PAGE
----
Report to the Congress on Kinship Foster Care. Chapter 1 The Role of Extended Family in Child Rearing

06/01/2000

In its broadest sense, kinship care is any living arrangement in which a relative or someone else emotionally close to the child takes primary responsibility for rearing a child. Most kinship care takes place without the involvement or knowledge of child welfare officials. Such arrangements are not a new phenomenon. Anthropologists have documented the role that extended families play in raising children in cultures and communities around the world (Korbin, 1991; Young, 1970). Extended family members and other persons with a bond to the family have been particularly important in African American families dating back to slavery times, when parents and children were often separated. In fact, the phrase “kinship care” was coined by Stack (1974) in work documenting the importance of kinship networks in the African American community.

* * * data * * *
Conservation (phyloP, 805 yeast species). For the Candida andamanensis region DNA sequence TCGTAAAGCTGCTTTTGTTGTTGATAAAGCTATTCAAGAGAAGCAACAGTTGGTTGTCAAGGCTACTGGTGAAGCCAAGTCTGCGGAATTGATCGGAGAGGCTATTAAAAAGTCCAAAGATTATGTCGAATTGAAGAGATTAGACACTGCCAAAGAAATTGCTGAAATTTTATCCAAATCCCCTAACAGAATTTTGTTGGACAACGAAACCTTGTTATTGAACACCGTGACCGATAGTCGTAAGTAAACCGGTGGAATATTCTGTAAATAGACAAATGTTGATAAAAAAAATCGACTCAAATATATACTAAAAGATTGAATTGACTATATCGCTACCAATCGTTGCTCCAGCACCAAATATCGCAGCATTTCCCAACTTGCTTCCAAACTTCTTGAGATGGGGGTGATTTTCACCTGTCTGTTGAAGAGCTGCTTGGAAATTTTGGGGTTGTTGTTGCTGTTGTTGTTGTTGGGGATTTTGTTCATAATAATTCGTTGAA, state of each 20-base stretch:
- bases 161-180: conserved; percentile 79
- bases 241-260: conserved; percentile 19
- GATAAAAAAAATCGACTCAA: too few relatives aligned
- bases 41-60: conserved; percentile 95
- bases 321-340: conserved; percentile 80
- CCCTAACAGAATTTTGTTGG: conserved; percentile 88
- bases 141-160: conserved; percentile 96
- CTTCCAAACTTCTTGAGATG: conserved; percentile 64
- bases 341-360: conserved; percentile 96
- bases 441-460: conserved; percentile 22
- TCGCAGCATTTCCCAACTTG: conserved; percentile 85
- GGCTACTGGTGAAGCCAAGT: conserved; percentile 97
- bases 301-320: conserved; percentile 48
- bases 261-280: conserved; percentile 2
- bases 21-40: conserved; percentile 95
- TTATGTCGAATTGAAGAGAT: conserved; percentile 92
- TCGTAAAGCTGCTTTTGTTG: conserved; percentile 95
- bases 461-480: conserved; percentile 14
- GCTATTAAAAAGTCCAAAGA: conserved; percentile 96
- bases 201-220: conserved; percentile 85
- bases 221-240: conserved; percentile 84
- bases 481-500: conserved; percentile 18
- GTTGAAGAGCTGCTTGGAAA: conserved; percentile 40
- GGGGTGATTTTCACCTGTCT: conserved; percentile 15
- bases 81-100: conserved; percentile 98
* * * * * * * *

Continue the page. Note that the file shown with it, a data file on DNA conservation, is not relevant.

In contrast, child welfare agencies’ reliance on kin to act as foster parents is relatively new. When the Adoption and Child Welfare Act of 1980 was passed, forming the basis of the Federal foster care program, it was very rare for a child's relative to act as a foster parent. Today, child welfare agencies increasingly consider kin as the first placement choice when foster care is needed and kin can provide a safe home.

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